How to Spend a Literary Long Weekend in Atlanta
From Martin Luther King, Jr.'s Papers to Dr. Bombay's Underwater Tea Party...
Atlanta. A southern metropolis that used to be known as Terminus because of the massive railroad station once there. A city with the darkness of enslaved Africans and the Civil War on its back. A place where the shadows of slavery slowly receded and built a Civil Rights Movement, achieving rights for all, independent of race, creed, background or religion.
In recent years, the city has received notoriety for its budding culinary scene, become a hub to startups and Fortune 500 companies, a top pick for millennials relocating as the third largest growing metro area in the country, and dozens of television shows and movies are filmed within the city throughout the year.
But Atlanta is also a city with literary ties and a city that, in many ways, is a safe haven for writers and all those writerly. Here’s a guide to exploring and experiencing all things literary in Atlanta.
· FRIDAY ·
Minutes east of the epicenter of Atlanta is downtown Decatur, where Java Monkey, a gathering spot for writers and creatives of all kinds, is located. Java Monkey (425 Church Street) hosts open mic nights regularly where writers can sign up to read and share their work with an audience. During the annual Decatur Book Festival writerly events of all kinds are held at this cozy establishment as well. Plan to spend the balance of the afternoon at Java Monkey, sipping on, you guessed it, their laudable java while either sitting indoors or outdoors letting the afternoon breeze accompany you.
As a city known for its pivotal role in the Civil Rights Movement, mentioning Martin Luther King, Jr. is essential. Martin Luther King, Jr. was known for being not only a famed civil rights leader and organizer but a skilled orator and minister who often wrote the speeches he gave. Both Morehouse College, where he attended college, and the newly built Center for Civil and Human Rights have some of his personal effects on display. The former has the most extensive collection of his work preserved from the period between 1944 to 1968—around 10,000 items including notes, manuscripts and other written works. Morehouse lends some of these items to the Center for Civil and Human Rights for a revolving display of his works in their original condition.
End your first day in Atlanta back where you started in Decatur at this restaurant featuring New American dishes. The White Bull (123 East Coast Square) is an ode to Ernest Hemingway who once described a blank page as ‘the white bull.’ In an airy yet cozy restaurant space, diners can expect an industrial chic vibe as the exposed brick accent wall and slanted ceilings suggest. Because of the nod to Hemingway in its name, the menu is an assemblage of creative and sometimes kitschy offerings.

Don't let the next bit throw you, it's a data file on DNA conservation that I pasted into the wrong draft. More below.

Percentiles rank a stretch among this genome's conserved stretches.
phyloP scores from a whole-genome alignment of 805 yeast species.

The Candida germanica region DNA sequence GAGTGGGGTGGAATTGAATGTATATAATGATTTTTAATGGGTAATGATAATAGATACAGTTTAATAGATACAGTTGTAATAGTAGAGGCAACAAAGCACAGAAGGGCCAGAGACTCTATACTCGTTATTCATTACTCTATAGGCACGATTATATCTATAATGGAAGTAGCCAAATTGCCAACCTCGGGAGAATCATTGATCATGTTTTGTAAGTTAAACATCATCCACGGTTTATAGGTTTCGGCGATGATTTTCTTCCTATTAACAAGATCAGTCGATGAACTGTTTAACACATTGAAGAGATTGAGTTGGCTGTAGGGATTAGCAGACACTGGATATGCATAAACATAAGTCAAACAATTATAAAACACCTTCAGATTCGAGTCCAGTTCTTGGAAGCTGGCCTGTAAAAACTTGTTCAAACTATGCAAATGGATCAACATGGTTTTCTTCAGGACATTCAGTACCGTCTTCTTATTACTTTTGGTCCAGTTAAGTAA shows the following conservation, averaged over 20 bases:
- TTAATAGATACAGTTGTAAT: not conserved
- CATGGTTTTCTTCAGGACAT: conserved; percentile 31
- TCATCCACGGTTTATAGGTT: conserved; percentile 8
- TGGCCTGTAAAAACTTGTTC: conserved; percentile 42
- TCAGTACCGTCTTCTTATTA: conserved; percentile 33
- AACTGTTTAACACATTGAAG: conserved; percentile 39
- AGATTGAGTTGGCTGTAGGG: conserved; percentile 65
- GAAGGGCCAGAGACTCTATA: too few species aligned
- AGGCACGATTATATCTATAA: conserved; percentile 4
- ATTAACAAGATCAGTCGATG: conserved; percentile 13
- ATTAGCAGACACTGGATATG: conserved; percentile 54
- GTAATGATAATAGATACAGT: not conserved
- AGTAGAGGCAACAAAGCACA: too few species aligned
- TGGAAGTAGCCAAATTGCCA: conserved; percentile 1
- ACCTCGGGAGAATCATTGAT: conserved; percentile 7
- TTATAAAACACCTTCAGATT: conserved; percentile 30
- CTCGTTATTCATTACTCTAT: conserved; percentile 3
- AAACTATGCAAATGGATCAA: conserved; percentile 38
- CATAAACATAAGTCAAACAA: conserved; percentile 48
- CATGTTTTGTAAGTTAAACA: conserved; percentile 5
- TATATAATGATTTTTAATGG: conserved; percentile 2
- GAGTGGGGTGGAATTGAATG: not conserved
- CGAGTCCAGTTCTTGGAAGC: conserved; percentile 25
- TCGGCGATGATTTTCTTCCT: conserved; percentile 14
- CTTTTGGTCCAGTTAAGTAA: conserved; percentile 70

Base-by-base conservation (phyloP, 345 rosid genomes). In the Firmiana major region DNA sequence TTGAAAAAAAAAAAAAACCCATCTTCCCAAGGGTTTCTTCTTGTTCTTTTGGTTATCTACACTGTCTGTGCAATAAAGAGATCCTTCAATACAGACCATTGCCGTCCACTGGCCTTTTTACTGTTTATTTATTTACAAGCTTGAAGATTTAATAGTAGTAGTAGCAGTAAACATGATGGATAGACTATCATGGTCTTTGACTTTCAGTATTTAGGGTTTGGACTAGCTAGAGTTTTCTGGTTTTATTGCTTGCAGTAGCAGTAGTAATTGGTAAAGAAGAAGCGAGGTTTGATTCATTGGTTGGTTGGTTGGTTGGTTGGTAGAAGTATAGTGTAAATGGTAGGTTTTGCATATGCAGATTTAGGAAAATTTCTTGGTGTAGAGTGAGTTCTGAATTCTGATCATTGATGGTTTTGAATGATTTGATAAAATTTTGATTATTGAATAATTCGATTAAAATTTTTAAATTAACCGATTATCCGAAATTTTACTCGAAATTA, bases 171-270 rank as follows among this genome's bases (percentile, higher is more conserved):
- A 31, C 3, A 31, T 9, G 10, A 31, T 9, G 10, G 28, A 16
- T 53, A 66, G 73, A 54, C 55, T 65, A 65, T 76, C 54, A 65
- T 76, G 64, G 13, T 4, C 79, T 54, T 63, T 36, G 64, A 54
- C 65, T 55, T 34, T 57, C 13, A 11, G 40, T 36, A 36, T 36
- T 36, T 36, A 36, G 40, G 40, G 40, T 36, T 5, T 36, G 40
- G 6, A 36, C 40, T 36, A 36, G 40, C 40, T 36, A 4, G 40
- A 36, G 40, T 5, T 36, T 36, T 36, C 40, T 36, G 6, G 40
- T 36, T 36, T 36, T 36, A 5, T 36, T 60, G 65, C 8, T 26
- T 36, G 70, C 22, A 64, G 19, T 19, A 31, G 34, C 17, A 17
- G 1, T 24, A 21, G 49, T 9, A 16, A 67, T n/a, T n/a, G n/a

· SATURDAY ·
Start your first full day in Atlanta in one of the many neighborhoods—Candler Park. Dr. Bombay’s Underwater Tea Party (1645 McLendon Avenue) is ever bit as funky and eccentric as it is a flat out cool place to eat filling sandwiches and sip on a variety of tea or coffee concoctions. Dr. Bombay’s also presents the neat opportunity of being able to grab any of the books lining their bookshelves in the main room, a room with walls splattered with bright colors and paper cranes dangling from the ceiling, for a few dollars. Bring cash.
Depending on when you decide to visit Atlanta, if your visit falls on the third weekend of the month, drop-in on an Atlanta Writers Club meeting as a guest. The Atlanta Writers Club, an organization focused on writers development and networking for writers in Atlanta, has been active for more than 100 years. Meetings are held at Georgia State University’s Dunwoody campus (2101 Womack Road) and kick off with coffee, cookies and a meet and greet among all attendees before the month’s speakers.
After meeting and greeting with other writers you’ll be sure to have worked up an appetite. Swing for an early dinner at King + Duke (3060 Peachtree Street Northwest). The restaurant is named after the main characters in Mark Twain’s Adventures of Huckleberry Finn and infuses touches of American culinary traditions and classic literature into both the menu and the restaurant’s ambiance. As a specific nod to the essence of the novel, most of the dishes are cooked old-world style over an open fire. Dishes of note: wood roasted broccoli, hearth grilled thick bacon, coal roasted onion soup.
· SUNDAY ·
Spend a Southern Sunday afternoon holed up in the Auburn Avenue Research Library on African American History and Culture learning more about the vibrant black history in abundance in Atlanta. Auburn Avenue Research Library (One Margaret Mitchell Square) is within the west end district of Sweet Auburn Avenue, is historically known as a corner of the city where black residents lived, worked and built their businesses. The library itself is a repository of reference books and other archives relating to everything about African American history and culture. When Auburn Avenue Research Library opened in 1994, it became the first of its type with such specialized materials to exist in the Southeast.
End your literary fest in Atlanta at A Cappella Books (208 Haralson Avenue Northeast), the city’s only in-town and full-service bookshop since 1989. Independent bookstores are gems in any city but especially so is this one. The books on A Cappella’s shelves are unique and often hard to find. A Cappella Books is also known for their robust number of events. On average, three events per week at held at the bookshop, whether a book signing or reading from an author.